One of the first things I did was to pull our online advertising in-house. Previously, it was not uncommon to spend $8,000 per production on an agency booking interactive banner ads and placing search engine ads on Google, Yahoo and Bing.
First, I applied for Google Grants. It’s a simple process for nonprofits, but it took a couple of months to be approved. Google Grants allows nonprofits to set up Google AdWords campaigns at no cost. It’s all in-kind advertising. There are a few limiting factors, but the biggest is perhaps the maximum cost-per-click (CPC) of $1.00, which makes you miss out on some popular keywords. Monthly “ad spend” will be capped at $10,000, but that won’t be a problem for 99% of the nonprofits.
Pulling Google AdWords in-house through Google Grants obviously saved money. But the biggest benefit is that you can use it as your own testing playground for ad content, especially if you can tie it in with Google Analytics e-commerce tracking. It was certainly interesting to see some ad content delivering more traffic than other ad content. But delivering more traffic doesn’t necessarily mean the ads are more effective, as you can see in the slides below.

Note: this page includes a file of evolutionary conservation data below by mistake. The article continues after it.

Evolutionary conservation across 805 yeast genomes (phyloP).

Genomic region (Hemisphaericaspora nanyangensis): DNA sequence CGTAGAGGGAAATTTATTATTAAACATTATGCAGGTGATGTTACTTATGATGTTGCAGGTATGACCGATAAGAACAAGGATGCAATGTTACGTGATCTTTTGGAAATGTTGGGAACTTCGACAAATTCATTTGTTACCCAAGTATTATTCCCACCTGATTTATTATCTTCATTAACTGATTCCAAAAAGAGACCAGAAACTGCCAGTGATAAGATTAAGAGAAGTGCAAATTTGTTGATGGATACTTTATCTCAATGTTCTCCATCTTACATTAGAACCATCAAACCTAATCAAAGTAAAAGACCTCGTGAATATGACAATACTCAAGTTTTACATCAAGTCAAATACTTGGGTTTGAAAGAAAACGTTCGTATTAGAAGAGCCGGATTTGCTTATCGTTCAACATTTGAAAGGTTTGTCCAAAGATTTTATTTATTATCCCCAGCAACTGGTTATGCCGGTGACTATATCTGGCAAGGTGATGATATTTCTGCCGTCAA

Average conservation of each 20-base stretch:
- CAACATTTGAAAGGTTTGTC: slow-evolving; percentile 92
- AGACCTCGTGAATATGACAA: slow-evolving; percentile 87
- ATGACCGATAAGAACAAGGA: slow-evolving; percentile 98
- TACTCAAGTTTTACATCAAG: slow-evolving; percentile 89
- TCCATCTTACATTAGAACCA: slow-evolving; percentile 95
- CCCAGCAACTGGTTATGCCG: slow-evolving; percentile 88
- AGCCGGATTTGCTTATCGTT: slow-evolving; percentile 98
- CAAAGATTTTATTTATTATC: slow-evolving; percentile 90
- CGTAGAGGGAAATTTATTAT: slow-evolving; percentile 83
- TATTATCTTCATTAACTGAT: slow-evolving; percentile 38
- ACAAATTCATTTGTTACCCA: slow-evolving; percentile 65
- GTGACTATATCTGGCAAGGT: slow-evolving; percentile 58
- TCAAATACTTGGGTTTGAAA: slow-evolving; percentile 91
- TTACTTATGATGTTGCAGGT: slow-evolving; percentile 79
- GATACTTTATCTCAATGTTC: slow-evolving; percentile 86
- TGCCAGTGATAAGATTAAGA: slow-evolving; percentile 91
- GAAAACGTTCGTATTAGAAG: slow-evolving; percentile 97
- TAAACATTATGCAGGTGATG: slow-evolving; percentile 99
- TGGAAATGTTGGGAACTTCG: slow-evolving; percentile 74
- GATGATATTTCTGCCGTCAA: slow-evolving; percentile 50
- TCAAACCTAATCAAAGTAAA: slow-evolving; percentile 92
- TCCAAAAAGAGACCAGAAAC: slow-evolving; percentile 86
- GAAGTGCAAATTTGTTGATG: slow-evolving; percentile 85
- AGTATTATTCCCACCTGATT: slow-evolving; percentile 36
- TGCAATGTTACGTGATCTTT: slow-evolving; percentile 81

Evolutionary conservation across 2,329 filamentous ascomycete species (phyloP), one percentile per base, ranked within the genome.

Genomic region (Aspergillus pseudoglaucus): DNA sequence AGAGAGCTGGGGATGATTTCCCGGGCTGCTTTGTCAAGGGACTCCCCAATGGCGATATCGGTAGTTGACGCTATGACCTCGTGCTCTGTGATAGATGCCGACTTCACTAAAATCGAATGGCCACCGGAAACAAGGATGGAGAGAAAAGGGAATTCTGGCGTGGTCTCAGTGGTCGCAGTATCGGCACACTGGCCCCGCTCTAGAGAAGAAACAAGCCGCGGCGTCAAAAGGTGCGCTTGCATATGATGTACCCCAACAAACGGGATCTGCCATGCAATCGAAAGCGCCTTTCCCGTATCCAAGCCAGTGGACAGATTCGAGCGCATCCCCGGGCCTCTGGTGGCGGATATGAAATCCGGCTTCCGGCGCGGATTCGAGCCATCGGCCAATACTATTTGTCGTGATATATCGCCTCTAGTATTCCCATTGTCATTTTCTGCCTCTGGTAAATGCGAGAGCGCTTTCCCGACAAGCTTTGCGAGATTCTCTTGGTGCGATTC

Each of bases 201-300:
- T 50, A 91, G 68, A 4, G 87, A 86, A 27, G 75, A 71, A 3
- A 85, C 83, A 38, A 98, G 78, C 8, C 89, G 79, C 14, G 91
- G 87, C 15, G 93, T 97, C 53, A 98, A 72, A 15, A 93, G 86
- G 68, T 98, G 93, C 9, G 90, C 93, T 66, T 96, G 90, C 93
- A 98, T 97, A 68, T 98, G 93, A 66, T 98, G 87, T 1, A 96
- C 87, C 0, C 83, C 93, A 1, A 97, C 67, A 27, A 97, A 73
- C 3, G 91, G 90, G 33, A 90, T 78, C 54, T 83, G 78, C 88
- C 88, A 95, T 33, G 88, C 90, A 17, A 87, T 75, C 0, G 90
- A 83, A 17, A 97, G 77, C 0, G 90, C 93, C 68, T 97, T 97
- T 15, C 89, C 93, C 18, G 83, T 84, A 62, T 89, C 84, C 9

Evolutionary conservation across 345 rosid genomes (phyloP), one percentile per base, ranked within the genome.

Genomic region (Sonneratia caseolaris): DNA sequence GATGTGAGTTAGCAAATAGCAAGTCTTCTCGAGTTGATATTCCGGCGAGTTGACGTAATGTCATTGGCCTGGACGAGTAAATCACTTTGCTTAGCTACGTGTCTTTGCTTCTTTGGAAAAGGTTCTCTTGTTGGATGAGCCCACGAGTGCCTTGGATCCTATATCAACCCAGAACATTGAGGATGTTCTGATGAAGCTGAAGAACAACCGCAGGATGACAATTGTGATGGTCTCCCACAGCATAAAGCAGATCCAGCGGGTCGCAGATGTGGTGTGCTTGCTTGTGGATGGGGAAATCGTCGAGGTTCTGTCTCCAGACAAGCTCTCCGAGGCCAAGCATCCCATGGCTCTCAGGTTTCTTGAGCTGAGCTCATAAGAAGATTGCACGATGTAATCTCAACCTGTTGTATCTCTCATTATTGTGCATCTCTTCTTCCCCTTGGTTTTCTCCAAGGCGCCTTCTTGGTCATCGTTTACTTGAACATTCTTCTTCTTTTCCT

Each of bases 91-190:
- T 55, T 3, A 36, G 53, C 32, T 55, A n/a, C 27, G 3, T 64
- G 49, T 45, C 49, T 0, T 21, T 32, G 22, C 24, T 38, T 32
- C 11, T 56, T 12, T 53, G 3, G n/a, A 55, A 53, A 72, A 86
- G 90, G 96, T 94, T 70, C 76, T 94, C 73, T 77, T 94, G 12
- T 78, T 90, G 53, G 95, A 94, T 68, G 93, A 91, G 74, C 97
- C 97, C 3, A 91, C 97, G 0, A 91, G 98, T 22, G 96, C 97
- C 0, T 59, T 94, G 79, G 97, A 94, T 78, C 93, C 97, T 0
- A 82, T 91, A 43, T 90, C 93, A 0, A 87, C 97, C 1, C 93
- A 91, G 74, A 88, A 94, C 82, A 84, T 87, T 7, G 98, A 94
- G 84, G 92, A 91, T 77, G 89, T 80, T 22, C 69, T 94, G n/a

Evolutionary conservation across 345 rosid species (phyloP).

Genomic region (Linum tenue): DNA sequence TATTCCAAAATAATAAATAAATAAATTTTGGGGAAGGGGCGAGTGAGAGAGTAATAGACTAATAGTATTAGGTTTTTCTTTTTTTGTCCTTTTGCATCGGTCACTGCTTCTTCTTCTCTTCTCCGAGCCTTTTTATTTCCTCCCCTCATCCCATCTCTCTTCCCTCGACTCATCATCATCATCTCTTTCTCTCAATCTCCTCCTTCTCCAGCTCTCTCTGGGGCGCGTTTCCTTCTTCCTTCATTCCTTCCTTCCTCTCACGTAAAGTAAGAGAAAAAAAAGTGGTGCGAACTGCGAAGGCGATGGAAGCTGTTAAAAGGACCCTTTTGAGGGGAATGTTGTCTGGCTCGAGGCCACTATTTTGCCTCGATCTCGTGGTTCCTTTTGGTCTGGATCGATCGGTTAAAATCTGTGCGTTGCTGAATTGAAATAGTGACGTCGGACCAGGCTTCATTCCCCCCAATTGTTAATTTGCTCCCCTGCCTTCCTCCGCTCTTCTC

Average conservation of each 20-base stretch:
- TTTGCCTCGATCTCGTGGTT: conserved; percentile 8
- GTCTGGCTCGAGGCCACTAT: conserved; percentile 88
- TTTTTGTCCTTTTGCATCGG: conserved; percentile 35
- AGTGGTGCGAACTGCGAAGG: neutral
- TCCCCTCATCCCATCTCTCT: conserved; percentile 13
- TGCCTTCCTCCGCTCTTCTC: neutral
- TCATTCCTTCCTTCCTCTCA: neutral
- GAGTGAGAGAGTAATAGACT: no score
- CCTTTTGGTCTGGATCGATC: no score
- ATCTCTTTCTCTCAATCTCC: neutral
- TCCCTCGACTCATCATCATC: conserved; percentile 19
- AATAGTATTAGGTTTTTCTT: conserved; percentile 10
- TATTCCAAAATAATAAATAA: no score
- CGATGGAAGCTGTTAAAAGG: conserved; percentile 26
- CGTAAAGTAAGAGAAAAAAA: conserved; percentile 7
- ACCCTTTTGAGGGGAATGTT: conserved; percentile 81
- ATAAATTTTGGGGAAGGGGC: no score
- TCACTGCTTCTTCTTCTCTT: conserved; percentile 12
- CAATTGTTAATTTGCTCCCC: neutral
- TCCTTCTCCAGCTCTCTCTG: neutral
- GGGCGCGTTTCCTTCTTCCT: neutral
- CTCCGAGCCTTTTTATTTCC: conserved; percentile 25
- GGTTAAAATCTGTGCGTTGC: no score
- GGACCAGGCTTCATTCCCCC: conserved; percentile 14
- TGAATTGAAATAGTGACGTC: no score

Retargeting was introduced to me via our ticketing solution Paciolan. They helped set up a campaign for Turandot where we targeted consumers based on their previous Internet actions, in situations where these actions did not result in a sale or conversion. Basically, you visit the ALO website but don’t buy a ticket? Next time you visit Time magazine online, or any other media outlet in the network, and you might get served a Turandot ad. Compared to banner ads on local media websites, retargeting seemed to do much better. Paciolan reported a ROAS of $16 (the slides below only report what can be learned from Google Analytics, hence the significantly lower ROAS).
Facebook Ads are an interesting story. The CPM (cost per thousand impressions) is impressive for the campaign we ran. However, I didn’t see a positive return for advertising spending as reported in Google Analytics. This is somewhat understandable when you realize none of the ads drove traffic directly to the ALO website. Facebook ads seem to work best with a higher social reach (delivering the ad content to the social circles of your Page’s fans). Advertising is about frequency and reach and Facebook certainly delivers on that at a low cost. I certainly see value in that.
If we should believe Google Analytics, banner ads in local media seemed to perform far below the other channels. However, there are two reasons for not completely discarding them: 1) they are part of a print and online package negotiation; and 2) they do deliver a decent reach with prominent placement in media outlets that are frequented by the opera’s patrons (and Google Analytics will not have measured all the impact of that).